Tuesday, January 25, 2011

Advocating Domestic Extremism - Cops on Indymedia - An Exposé

Birmingham IMC | Jan. 22, 2011

On April 27th, 2010, a comment appeared on the Indymedia UK newswire entitled Don't use SPEAK as a model. The comment, on an article entitled New animal lab at Leicester; New nationwide campaign to start urged readers to respond to the campaign by "Model{ling} the campaign on a successful AR campaign such as Hillgrove cats or Darnley(sic) Oaks etc". Readers familiar with those campaigns will be aware that the campaigns are alleged to have included violent actions against individuals, including a a letter bomb in the Hillgrove Cats campaign, and the removal of Gladys Hammond from her grave.

Posts which incite others to commit violent acts are a risky business for Indymedia Collectives. In early 2009 Indymedia UK had one of its servers seized after a comment was posted to the newswire, with the home address of the judge from the Stop Huntingdon Animal Cruelty (SHAC) trial. An individual was arrested, and to this day the police continue to hold the server, along with personal belongings of the arrestee. In 2005, a local collective, Bristol Indymedia had their server seized from the home of an activist, after a site user complained to the police about an anonymous post to the Bristol Indymedia newswire, which reported an 'action' in which objects were dropped onto a freight train carrying new cars somewhere near Avonmouth.

In both those cases Indymedia, because of stringent rules designed to protect user anonymity, was absolutely unable to provide IP addresses to anyone as the system does not log IP addresses. Today however, we are able to state categorically that the comment containg the incitement was one of a long list of posts which have come from a Government Secure Intranet known as Gateway 303, a state network which provides a secure proxy network behind which state agents can maintain their anonymity. Other posts from the same government secure intranet have targeted individual activists, put out information about activists that is not in the public domain, attacked campaigns, and urged the disruption of peaceful protests with Direct Action. The main targets of these many articles and comments have been Environmental Campaigns and Animal Rights campaigns and activists. Whilst we do not have any way of identifying from which computer behind the Government Secure Intranet these posts came, we would hazard a guess that they came from someone who has links to The National Extremism Tactical Coordination Unit known as NETCU, a shady body which has so far evaded accountability because it has been set up as a private limited company despite the fact it is staffed by serving police officers, and funded by the Home Office.

We have decided to publish a list of all posts that we know were made from Gateway 303 so that activists can see for themselves some of the tactics that agents of the State have used to disrupt, and provide disinformation on Indymedia, and which campaigns and activists they have targeted. With this information, we believe that the state should be able to identify their own agent-provocateurs, and furthermore that this exposure of the posts by State Agents undermines the state itself in a number of ways. It shows once again that the so-called "forces of Law and Order" are infiltrated with unprofessional individuals who are prepared to go to great lengths to set-up individuals and protest campaigns, and that despite all their many claims, parliamentarians are unable to take effective action to weed out the 'bad apples' they say are the problem. It undermines attempts by the Crown Prosecution Service to smear defendants by pointing to anonymous postings on Indymedia. Judges will now have to take into account that there is clear evidence that Indymedia UK is abused by State Agents to harass campaigns and individuals, and to incite the very kind of 'Domestic Extremism' that outfits such as NETCU were set-up to specifically stop. We wonder if some of their own posts have been used by NETCU to bolster their own importance and to justify higher levels of funding than they might otherwise receive. We cannot know for certain, but can strongly suspect, that there have been other state posts which have come from non-filtered IPs, and that by going public on these posts, we have made public the propensity of the State to harass campaigns and activists through abuse of open publishing sites.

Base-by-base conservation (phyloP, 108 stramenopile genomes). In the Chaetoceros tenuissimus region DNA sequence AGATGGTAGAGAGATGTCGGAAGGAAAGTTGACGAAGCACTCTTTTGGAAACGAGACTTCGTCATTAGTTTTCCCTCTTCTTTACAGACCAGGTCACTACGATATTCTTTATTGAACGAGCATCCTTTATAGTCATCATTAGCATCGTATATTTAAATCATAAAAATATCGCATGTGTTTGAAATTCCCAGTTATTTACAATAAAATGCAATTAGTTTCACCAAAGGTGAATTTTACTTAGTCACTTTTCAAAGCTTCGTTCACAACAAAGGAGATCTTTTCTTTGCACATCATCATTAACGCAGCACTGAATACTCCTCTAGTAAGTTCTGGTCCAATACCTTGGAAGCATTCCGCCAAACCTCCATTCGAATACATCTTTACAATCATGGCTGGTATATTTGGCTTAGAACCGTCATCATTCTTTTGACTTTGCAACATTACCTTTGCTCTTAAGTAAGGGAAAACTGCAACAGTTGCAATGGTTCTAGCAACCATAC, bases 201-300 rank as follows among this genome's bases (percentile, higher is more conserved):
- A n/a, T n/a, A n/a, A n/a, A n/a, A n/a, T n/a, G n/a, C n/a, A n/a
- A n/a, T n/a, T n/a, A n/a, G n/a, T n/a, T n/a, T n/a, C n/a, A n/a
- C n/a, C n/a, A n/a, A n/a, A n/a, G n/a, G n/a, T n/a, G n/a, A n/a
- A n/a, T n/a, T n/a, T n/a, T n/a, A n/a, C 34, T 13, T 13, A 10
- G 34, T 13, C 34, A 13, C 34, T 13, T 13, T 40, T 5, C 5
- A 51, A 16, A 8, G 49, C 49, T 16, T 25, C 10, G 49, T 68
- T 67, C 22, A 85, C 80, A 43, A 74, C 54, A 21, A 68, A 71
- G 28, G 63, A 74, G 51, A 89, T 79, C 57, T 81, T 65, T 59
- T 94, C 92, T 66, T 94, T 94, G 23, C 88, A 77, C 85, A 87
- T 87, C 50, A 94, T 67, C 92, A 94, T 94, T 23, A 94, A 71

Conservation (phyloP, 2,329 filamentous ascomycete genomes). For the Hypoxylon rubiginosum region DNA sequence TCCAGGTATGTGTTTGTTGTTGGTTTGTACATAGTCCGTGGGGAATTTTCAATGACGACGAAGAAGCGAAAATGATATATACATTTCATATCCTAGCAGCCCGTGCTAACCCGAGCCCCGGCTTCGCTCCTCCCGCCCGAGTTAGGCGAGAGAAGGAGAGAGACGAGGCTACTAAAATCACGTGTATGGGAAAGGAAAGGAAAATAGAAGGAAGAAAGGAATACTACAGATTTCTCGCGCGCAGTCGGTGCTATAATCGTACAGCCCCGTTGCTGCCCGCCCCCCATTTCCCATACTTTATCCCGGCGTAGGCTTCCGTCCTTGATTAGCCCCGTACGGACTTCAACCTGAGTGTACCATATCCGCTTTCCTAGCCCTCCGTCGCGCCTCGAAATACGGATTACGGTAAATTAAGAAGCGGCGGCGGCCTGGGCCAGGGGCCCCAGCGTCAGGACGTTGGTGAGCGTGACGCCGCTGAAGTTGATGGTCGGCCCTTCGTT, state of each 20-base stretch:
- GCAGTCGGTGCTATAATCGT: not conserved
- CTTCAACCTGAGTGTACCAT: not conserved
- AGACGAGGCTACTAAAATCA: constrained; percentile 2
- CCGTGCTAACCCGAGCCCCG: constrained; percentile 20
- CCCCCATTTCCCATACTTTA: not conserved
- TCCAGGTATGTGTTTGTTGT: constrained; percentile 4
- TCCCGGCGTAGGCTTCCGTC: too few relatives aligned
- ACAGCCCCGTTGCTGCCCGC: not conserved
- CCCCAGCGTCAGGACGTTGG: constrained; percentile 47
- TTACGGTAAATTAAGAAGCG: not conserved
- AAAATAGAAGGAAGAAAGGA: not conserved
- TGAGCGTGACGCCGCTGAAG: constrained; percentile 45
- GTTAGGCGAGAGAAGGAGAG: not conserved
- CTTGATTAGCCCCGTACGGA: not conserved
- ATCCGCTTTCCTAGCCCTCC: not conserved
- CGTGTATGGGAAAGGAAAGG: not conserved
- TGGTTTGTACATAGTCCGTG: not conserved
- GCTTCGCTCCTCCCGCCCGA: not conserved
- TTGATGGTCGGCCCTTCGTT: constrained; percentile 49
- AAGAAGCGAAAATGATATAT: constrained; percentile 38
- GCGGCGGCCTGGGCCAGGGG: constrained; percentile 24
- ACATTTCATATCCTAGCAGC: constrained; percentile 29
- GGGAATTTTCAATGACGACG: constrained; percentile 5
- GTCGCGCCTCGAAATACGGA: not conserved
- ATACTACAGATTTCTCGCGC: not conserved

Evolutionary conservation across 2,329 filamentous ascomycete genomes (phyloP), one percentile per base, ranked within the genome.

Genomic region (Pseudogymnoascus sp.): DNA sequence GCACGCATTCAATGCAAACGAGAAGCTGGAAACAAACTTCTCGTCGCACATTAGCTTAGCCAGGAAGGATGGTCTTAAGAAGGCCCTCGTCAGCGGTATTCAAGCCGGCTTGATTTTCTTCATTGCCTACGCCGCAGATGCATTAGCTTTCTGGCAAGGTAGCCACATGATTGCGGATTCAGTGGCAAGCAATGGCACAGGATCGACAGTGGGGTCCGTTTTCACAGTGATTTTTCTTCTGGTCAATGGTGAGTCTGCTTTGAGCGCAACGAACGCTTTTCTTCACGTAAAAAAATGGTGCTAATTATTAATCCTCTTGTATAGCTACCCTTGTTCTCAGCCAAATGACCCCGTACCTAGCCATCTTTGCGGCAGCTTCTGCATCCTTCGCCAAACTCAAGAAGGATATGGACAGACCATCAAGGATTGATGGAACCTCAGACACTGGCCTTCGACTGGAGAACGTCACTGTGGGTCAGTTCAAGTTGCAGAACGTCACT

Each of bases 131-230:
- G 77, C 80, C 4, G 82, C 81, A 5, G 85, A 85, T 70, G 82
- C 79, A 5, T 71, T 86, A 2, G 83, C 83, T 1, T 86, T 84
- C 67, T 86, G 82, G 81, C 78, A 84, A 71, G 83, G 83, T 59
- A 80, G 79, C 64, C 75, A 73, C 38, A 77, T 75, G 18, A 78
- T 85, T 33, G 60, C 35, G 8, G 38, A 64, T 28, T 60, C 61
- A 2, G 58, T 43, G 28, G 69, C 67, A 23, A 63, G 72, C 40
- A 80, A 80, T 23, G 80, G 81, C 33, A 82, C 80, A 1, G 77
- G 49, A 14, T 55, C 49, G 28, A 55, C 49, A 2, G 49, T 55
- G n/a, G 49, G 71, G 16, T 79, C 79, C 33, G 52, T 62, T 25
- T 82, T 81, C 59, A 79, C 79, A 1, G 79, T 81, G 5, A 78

How does Indymedia UK know where these posts came from, when it always said it doesn't log IPs?

It is absolutely true that Indymedia does not log IPs - by which we mean the IP Addresses of those who use the website are not recorded for the purposes of protecting their privacy. However, what has never been openly stated before is that the CMS system we use has a number of anti-abuse measures which include the ability to monitor for particular IP addresses and log their behaviour. The key here is that IP addresses are never written to the hard disk - they are briefly held in the RAM (i.e. temporary) memory only. Only when particular IP addresses are identified as persistent abusers are they applied to filters. There remains no general practice of logging each and every user. Once the anti-abuse measures are turned off, any IP addresses identified are automatically wiped from the virtual memory and, as they were never written to the hard disk, no amount of forensics would ever be able to find them.